Top Five Wednesday: Prolific Bands You Don’t Know

I’ve always been a completist. When I find a band or author that I like, I have a compulsion to own all of it. I don’t feel like a real fan unless I can talk knowledgeably about everything that particular artist has created. There are some artists, however, who defy my petty attempts at completism. These guys put out songs faster than I can imagine, and since some of them have already completed their output, I have a lot of catching up to do. WIthout adieu, the top five most prolific artists that you don’t know.

5. Josh Ritter – Deceptively prolific, folkster extraordinaire Ritter has released 13 albums or EPs since 1999, but several of the EPs are out of print,  some require buying a UK version, and still more are live releases. Still, putting out this many songs under your own name is pretty astonishing. It would take a lot of catching up to get to completism.

4. John Vanderslice – Eleven releases in ten years, although it does include several remix albums. Still, to put out this much material takes guts. I would say that this type of approach saturates a market, but seriously, since you haven’t heard of him, I’m not really sure what it does except give fans lots and lots of acoustic pop Vanderslice. As proof that men of prodigious output flock together, Vanderslice and John Darnielle of the Mountain Goats have a long history of touring, performing and recording together.

3. William Elliott Whitmore – Mr. Whitmore put out seven releases in six years. This is pretty astonishing. The fact that six of them were in a three-year span puts him on par with the Beatles for most prolific writing spree ever (or Sufjan Stevens’ Illinoise/The Avalanche blitzkrieg, which produced at least forty songs in a year). His banjo-laden folk actually did have a rest, though; he spent three years crafting his latest album, Animals in the Dark, which came out in February.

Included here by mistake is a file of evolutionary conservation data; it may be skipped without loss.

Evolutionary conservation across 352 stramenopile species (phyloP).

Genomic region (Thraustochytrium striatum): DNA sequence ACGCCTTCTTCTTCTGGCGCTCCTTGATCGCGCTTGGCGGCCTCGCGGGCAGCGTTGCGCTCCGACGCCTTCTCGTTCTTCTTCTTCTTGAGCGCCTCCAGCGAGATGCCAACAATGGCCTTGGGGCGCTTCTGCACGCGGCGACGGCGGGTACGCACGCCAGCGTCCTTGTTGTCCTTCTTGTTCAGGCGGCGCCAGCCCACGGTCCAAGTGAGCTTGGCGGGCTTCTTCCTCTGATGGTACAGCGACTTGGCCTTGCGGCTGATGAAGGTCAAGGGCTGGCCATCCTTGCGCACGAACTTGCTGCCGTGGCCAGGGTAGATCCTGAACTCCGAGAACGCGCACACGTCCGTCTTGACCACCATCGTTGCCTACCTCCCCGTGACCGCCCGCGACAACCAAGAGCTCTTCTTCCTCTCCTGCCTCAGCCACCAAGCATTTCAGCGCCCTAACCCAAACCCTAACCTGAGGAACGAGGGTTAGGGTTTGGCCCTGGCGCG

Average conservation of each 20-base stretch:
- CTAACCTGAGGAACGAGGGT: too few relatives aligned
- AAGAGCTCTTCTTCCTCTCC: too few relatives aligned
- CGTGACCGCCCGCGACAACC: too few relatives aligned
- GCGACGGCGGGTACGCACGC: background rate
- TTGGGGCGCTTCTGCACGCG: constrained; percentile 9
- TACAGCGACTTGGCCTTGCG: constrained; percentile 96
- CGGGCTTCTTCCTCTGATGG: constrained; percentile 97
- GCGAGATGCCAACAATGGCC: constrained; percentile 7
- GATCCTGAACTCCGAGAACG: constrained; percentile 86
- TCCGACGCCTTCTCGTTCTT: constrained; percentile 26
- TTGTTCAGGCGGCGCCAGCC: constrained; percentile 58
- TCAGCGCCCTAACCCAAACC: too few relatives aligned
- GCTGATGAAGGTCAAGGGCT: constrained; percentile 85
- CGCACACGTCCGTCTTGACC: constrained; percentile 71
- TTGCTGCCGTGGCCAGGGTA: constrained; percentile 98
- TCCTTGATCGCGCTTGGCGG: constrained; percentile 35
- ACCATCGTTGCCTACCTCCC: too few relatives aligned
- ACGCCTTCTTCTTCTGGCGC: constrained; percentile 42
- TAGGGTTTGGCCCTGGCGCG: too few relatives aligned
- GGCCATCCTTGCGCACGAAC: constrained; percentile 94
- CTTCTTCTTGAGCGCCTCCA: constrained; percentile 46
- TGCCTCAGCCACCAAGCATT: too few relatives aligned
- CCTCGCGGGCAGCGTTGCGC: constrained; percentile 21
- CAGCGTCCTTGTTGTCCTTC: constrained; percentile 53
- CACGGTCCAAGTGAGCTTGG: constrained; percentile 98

2. Mountain Goats – Jon Darnielle started recording in 1991. He has released 17 studio albums, which means that he has an album for every year he’s been recording except one. He’s grown up substantially, going from low-fi acoustic ramblings on his early albums to clearly defined and excellently executed pop songs on piano and acoustic guitar. He also has a drummer and a bassist now. Their latest album, The Life of the World to Come, was released yesterday, prompting this post.

1. Guided by Voices – From 1987 to 2004, Guided by Voices released 16 albums, 16 EPs, 15 singles, and two box sets that contained several hundred discarded song fragments. That’s almost five hundred songs. To say Robert Pollard and co. were a little prolific is like saying water is a little wet. It is not a description; it is the defining characteristic. The stuff ranges from acoustic ditties to all out guitar-slinging rock. It is all defined by a sweet melodies, though.

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